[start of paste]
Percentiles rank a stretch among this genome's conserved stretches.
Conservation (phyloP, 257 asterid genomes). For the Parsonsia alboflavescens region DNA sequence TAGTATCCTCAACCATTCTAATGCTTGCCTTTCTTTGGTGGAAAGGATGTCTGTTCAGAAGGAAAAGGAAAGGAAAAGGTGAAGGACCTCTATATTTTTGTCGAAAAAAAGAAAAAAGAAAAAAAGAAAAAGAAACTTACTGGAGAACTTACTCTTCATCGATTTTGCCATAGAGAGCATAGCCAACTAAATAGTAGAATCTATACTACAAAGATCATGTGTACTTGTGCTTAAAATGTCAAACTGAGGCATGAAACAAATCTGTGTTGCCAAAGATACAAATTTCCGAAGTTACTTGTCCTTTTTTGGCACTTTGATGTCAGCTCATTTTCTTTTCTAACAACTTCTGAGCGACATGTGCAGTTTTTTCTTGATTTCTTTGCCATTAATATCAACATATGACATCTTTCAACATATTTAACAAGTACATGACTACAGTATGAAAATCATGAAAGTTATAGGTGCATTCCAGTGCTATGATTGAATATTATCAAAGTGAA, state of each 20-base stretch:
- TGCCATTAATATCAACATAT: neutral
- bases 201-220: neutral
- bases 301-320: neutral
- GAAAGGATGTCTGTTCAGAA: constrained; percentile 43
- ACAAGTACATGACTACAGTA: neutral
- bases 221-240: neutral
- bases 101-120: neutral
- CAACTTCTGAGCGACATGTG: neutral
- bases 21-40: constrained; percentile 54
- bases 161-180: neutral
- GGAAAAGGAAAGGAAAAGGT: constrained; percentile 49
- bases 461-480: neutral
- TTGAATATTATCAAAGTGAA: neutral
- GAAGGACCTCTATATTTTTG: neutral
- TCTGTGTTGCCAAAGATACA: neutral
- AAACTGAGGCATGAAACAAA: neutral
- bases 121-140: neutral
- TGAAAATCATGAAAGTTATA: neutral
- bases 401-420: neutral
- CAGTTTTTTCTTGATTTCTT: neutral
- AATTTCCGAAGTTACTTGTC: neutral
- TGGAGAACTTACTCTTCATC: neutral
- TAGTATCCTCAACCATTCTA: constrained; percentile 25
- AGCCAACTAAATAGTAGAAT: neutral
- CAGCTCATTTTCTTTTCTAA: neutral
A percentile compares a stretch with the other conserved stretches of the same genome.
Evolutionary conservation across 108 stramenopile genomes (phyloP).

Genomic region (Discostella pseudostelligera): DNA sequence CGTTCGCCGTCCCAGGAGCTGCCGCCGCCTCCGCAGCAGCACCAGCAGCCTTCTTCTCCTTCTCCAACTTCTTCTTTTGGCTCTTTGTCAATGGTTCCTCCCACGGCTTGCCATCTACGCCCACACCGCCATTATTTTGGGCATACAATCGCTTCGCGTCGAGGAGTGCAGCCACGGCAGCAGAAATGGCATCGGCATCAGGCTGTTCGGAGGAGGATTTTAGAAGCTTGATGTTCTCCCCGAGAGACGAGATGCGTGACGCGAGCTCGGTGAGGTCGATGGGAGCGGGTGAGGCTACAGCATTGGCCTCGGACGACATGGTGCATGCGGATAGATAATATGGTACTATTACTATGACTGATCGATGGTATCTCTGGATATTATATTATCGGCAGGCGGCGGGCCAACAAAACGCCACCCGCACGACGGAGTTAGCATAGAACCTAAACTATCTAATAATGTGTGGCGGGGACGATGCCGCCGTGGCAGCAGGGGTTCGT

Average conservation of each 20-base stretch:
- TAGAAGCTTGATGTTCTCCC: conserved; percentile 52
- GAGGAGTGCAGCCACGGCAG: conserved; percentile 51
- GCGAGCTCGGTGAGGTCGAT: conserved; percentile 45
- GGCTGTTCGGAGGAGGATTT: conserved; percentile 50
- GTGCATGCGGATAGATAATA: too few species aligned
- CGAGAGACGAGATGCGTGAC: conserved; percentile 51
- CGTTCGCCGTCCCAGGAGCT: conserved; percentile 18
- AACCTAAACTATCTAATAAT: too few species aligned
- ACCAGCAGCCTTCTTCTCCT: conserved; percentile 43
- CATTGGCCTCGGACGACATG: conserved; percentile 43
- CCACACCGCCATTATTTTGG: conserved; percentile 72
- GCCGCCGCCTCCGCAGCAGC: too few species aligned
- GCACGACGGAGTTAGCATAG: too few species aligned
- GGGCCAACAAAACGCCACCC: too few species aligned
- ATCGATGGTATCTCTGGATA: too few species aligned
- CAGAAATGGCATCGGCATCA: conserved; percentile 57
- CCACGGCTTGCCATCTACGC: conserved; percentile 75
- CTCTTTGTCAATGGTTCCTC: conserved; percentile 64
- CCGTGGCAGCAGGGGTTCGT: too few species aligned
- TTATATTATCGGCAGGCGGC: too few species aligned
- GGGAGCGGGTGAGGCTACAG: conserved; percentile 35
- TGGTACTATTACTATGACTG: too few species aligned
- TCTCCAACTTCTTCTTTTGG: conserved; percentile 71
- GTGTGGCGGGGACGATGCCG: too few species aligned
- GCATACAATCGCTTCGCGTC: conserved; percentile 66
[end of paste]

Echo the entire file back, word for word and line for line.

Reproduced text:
Percentiles rank a stretch among this genome's conserved stretches.
Conservation (phyloP, 257 asterid genomes). For the Parsonsia alboflavescens region DNA sequence TAGTATCCTCAACCATTCTAATGCTTGCCTTTCTTTGGTGGAAAGGATGTCTGTTCAGAAGGAAAAGGAAAGGAAAAGGTGAAGGACCTCTATATTTTTGTCGAAAAAAAGAAAAAAGAAAAAAAGAAAAAGAAACTTACTGGAGAACTTACTCTTCATCGATTTTGCCATAGAGAGCATAGCCAACTAAATAGTAGAATCTATACTACAAAGATCATGTGTACTTGTGCTTAAAATGTCAAACTGAGGCATGAAACAAATCTGTGTTGCCAAAGATACAAATTTCCGAAGTTACTTGTCCTTTTTTGGCACTTTGATGTCAGCTCATTTTCTTTTCTAACAACTTCTGAGCGACATGTGCAGTTTTTTCTTGATTTCTTTGCCATTAATATCAACATATGACATCTTTCAACATATTTAACAAGTACATGACTACAGTATGAAAATCATGAAAGTTATAGGTGCATTCCAGTGCTATGATTGAATATTATCAAAGTGAA, state of each 20-base stretch:
- TGCCATTAATATCAACATAT: neutral
- bases 201-220: neutral
- bases 301-320: neutral
- GAAAGGATGTCTGTTCAGAA: constrained; percentile 43
- ACAAGTACATGACTACAGTA: neutral
- bases 221-240: neutral
- bases 101-120: neutral
- CAACTTCTGAGCGACATGTG: neutral
- bases 21-40: constrained; percentile 54
- bases 161-180: neutral
- GGAAAAGGAAAGGAAAAGGT: constrained; percentile 49
- bases 461-480: neutral
- TTGAATATTATCAAAGTGAA: neutral
- GAAGGACCTCTATATTTTTG: neutral
- TCTGTGTTGCCAAAGATACA: neutral
- AAACTGAGGCATGAAACAAA: neutral
- bases 121-140: neutral
- TGAAAATCATGAAAGTTATA: neutral
- bases 401-420: neutral
- CAGTTTTTTCTTGATTTCTT: neutral
- AATTTCCGAAGTTACTTGTC: neutral
- TGGAGAACTTACTCTTCATC: neutral
- TAGTATCCTCAACCATTCTA: constrained; percentile 25
- AGCCAACTAAATAGTAGAAT: neutral
- CAGCTCATTTTCTTTTCTAA: neutral
A percentile compares a stretch with the other conserved stretches of the same genome.
Evolutionary conservation across 108 stramenopile genomes (phyloP).

Genomic region (Discostella pseudostelligera): DNA sequence CGTTCGCCGTCCCAGGAGCTGCCGCCGCCTCCGCAGCAGCACCAGCAGCCTTCTTCTCCTTCTCCAACTTCTTCTTTTGGCTCTTTGTCAATGGTTCCTCCCACGGCTTGCCATCTACGCCCACACCGCCATTATTTTGGGCATACAATCGCTTCGCGTCGAGGAGTGCAGCCACGGCAGCAGAAATGGCATCGGCATCAGGCTGTTCGGAGGAGGATTTTAGAAGCTTGATGTTCTCCCCGAGAGACGAGATGCGTGACGCGAGCTCGGTGAGGTCGATGGGAGCGGGTGAGGCTACAGCATTGGCCTCGGACGACATGGTGCATGCGGATAGATAATATGGTACTATTACTATGACTGATCGATGGTATCTCTGGATATTATATTATCGGCAGGCGGCGGGCCAACAAAACGCCACCCGCACGACGGAGTTAGCATAGAACCTAAACTATCTAATAATGTGTGGCGGGGACGATGCCGCCGTGGCAGCAGGGGTTCGT

Average conservation of each 20-base stretch:
- TAGAAGCTTGATGTTCTCCC: conserved; percentile 52
- GAGGAGTGCAGCCACGGCAG: conserved; percentile 51
- GCGAGCTCGGTGAGGTCGAT: conserved; percentile 45
- GGCTGTTCGGAGGAGGATTT: conserved; percentile 50
- GTGCATGCGGATAGATAATA: too few species aligned
- CGAGAGACGAGATGCGTGAC: conserved; percentile 51
- CGTTCGCCGTCCCAGGAGCT: conserved; percentile 18
- AACCTAAACTATCTAATAAT: too few species aligned
- ACCAGCAGCCTTCTTCTCCT: conserved; percentile 43
- CATTGGCCTCGGACGACATG: conserved; percentile 43
- CCACACCGCCATTATTTTGG: conserved; percentile 72
- GCCGCCGCCTCCGCAGCAGC: too few species aligned
- GCACGACGGAGTTAGCATAG: too few species aligned
- GGGCCAACAAAACGCCACCC: too few species aligned
- ATCGATGGTATCTCTGGATA: too few species aligned
- CAGAAATGGCATCGGCATCA: conserved; percentile 57
- CCACGGCTTGCCATCTACGC: conserved; percentile 75
- CTCTTTGTCAATGGTTCCTC: conserved; percentile 64
- CCGTGGCAGCAGGGGTTCGT: too few species aligned
- TTATATTATCGGCAGGCGGC: too few species aligned
- GGGAGCGGGTGAGGCTACAG: conserved; percentile 35
- TGGTACTATTACTATGACTG: too few species aligned
- TCTCCAACTTCTTCTTTTGG: conserved; percentile 71
- GTGTGGCGGGGACGATGCCG: too few species aligned
- GCATACAATCGCTTCGCGTC: conserved; percentile 66